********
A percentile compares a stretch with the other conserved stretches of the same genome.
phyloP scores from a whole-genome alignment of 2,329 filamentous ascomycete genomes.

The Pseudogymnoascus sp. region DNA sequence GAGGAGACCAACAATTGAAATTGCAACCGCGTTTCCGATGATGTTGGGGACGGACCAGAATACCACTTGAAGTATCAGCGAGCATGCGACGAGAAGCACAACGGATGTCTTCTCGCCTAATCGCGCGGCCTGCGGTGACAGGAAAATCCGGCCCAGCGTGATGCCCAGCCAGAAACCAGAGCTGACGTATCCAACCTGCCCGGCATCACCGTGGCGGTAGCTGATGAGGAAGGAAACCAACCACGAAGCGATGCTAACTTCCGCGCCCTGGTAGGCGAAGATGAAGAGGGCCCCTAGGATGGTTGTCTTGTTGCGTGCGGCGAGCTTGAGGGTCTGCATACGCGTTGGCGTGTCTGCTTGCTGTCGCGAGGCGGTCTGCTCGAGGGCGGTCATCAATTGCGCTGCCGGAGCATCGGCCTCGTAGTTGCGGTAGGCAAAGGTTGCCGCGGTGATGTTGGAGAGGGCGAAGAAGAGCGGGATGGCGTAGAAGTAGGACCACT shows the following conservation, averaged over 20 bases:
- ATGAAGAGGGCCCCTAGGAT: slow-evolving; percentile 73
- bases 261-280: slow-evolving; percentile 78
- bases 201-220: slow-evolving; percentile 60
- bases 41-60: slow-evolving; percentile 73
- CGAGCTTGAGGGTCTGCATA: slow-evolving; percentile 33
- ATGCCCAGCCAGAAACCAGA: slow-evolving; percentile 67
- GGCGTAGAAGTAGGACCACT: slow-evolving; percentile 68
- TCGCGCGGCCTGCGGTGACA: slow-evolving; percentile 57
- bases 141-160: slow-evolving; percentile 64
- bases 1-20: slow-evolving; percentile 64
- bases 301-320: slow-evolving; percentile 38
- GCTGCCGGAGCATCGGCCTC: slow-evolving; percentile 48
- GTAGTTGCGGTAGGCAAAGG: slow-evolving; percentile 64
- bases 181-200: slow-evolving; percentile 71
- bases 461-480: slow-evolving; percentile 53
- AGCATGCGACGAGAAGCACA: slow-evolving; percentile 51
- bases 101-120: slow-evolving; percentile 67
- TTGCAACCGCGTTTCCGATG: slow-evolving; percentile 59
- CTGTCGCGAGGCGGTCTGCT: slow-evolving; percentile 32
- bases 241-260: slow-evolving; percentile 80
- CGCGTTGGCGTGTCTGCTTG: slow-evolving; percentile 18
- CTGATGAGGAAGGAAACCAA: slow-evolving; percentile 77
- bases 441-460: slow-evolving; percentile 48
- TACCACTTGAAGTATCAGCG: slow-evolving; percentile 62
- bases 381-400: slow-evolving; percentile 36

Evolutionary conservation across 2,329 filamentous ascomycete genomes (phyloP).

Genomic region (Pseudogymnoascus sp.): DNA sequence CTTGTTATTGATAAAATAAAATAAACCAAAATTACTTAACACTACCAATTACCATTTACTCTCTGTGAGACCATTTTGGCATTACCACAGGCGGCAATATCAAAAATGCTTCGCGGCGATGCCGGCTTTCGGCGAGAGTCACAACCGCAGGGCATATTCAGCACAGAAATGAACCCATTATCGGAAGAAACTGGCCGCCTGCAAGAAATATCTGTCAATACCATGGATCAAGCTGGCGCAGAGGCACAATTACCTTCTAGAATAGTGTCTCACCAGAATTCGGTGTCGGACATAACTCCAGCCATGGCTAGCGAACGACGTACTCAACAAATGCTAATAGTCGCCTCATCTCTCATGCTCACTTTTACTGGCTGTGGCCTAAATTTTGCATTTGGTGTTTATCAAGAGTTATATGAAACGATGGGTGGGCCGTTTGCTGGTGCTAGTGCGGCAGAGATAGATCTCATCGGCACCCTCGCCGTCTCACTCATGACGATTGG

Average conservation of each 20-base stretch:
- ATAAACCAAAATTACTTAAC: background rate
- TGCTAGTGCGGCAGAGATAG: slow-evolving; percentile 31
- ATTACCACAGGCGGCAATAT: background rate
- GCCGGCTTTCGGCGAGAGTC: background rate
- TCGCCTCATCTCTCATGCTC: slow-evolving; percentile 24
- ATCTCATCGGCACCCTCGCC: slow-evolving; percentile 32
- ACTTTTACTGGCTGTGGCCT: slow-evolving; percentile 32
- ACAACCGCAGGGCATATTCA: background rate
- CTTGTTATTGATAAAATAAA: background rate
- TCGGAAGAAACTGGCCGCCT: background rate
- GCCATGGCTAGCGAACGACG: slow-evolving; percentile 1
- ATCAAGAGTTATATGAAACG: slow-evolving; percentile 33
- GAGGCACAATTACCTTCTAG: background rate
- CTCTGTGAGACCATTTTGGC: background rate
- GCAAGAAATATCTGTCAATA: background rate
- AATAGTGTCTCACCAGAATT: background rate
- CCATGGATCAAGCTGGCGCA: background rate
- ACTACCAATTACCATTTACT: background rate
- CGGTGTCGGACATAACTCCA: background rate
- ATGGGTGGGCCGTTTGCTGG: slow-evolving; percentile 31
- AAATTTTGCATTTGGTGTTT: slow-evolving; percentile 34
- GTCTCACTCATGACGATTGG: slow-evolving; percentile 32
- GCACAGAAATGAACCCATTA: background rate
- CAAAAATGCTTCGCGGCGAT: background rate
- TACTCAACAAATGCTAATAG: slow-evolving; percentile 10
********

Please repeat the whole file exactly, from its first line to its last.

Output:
A percentile compares a stretch with the other conserved stretches of the same genome.
phyloP scores from a whole-genome alignment of 2,329 filamentous ascomycete genomes.

The Pseudogymnoascus sp. region DNA sequence GAGGAGACCAACAATTGAAATTGCAACCGCGTTTCCGATGATGTTGGGGACGGACCAGAATACCACTTGAAGTATCAGCGAGCATGCGACGAGAAGCACAACGGATGTCTTCTCGCCTAATCGCGCGGCCTGCGGTGACAGGAAAATCCGGCCCAGCGTGATGCCCAGCCAGAAACCAGAGCTGACGTATCCAACCTGCCCGGCATCACCGTGGCGGTAGCTGATGAGGAAGGAAACCAACCACGAAGCGATGCTAACTTCCGCGCCCTGGTAGGCGAAGATGAAGAGGGCCCCTAGGATGGTTGTCTTGTTGCGTGCGGCGAGCTTGAGGGTCTGCATACGCGTTGGCGTGTCTGCTTGCTGTCGCGAGGCGGTCTGCTCGAGGGCGGTCATCAATTGCGCTGCCGGAGCATCGGCCTCGTAGTTGCGGTAGGCAAAGGTTGCCGCGGTGATGTTGGAGAGGGCGAAGAAGAGCGGGATGGCGTAGAAGTAGGACCACT shows the following conservation, averaged over 20 bases:
- ATGAAGAGGGCCCCTAGGAT: slow-evolving; percentile 73
- bases 261-280: slow-evolving; percentile 78
- bases 201-220: slow-evolving; percentile 60
- bases 41-60: slow-evolving; percentile 73
- CGAGCTTGAGGGTCTGCATA: slow-evolving; percentile 33
- ATGCCCAGCCAGAAACCAGA: slow-evolving; percentile 67
- GGCGTAGAAGTAGGACCACT: slow-evolving; percentile 68
- TCGCGCGGCCTGCGGTGACA: slow-evolving; percentile 57
- bases 141-160: slow-evolving; percentile 64
- bases 1-20: slow-evolving; percentile 64
- bases 301-320: slow-evolving; percentile 38
- GCTGCCGGAGCATCGGCCTC: slow-evolving; percentile 48
- GTAGTTGCGGTAGGCAAAGG: slow-evolving; percentile 64
- bases 181-200: slow-evolving; percentile 71
- bases 461-480: slow-evolving; percentile 53
- AGCATGCGACGAGAAGCACA: slow-evolving; percentile 51
- bases 101-120: slow-evolving; percentile 67
- TTGCAACCGCGTTTCCGATG: slow-evolving; percentile 59
- CTGTCGCGAGGCGGTCTGCT: slow-evolving; percentile 32
- bases 241-260: slow-evolving; percentile 80
- CGCGTTGGCGTGTCTGCTTG: slow-evolving; percentile 18
- CTGATGAGGAAGGAAACCAA: slow-evolving; percentile 77
- bases 441-460: slow-evolving; percentile 48
- TACCACTTGAAGTATCAGCG: slow-evolving; percentile 62
- bases 381-400: slow-evolving; percentile 36

Evolutionary conservation across 2,329 filamentous ascomycete genomes (phyloP).

Genomic region (Pseudogymnoascus sp.): DNA sequence CTTGTTATTGATAAAATAAAATAAACCAAAATTACTTAACACTACCAATTACCATTTACTCTCTGTGAGACCATTTTGGCATTACCACAGGCGGCAATATCAAAAATGCTTCGCGGCGATGCCGGCTTTCGGCGAGAGTCACAACCGCAGGGCATATTCAGCACAGAAATGAACCCATTATCGGAAGAAACTGGCCGCCTGCAAGAAATATCTGTCAATACCATGGATCAAGCTGGCGCAGAGGCACAATTACCTTCTAGAATAGTGTCTCACCAGAATTCGGTGTCGGACATAACTCCAGCCATGGCTAGCGAACGACGTACTCAACAAATGCTAATAGTCGCCTCATCTCTCATGCTCACTTTTACTGGCTGTGGCCTAAATTTTGCATTTGGTGTTTATCAAGAGTTATATGAAACGATGGGTGGGCCGTTTGCTGGTGCTAGTGCGGCAGAGATAGATCTCATCGGCACCCTCGCCGTCTCACTCATGACGATTGG

Average conservation of each 20-base stretch:
- ATAAACCAAAATTACTTAAC: background rate
- TGCTAGTGCGGCAGAGATAG: slow-evolving; percentile 31
- ATTACCACAGGCGGCAATAT: background rate
- GCCGGCTTTCGGCGAGAGTC: background rate
- TCGCCTCATCTCTCATGCTC: slow-evolving; percentile 24
- ATCTCATCGGCACCCTCGCC: slow-evolving; percentile 32
- ACTTTTACTGGCTGTGGCCT: slow-evolving; percentile 32
- ACAACCGCAGGGCATATTCA: background rate
- CTTGTTATTGATAAAATAAA: background rate
- TCGGAAGAAACTGGCCGCCT: background rate
- GCCATGGCTAGCGAACGACG: slow-evolving; percentile 1
- ATCAAGAGTTATATGAAACG: slow-evolving; percentile 33
- GAGGCACAATTACCTTCTAG: background rate
- CTCTGTGAGACCATTTTGGC: background rate
- GCAAGAAATATCTGTCAATA: background rate
- AATAGTGTCTCACCAGAATT: background rate
- CCATGGATCAAGCTGGCGCA: background rate
- ACTACCAATTACCATTTACT: background rate
- CGGTGTCGGACATAACTCCA: background rate
- ATGGGTGGGCCGTTTGCTGG: slow-evolving; percentile 31
- AAATTTTGCATTTGGTGTTT: slow-evolving; percentile 34
- GTCTCACTCATGACGATTGG: slow-evolving; percentile 32
- GCACAGAAATGAACCCATTA: background rate
- CAAAAATGCTTCGCGGCGAT: background rate
- TACTCAACAAATGCTAATAG: slow-evolving; percentile 10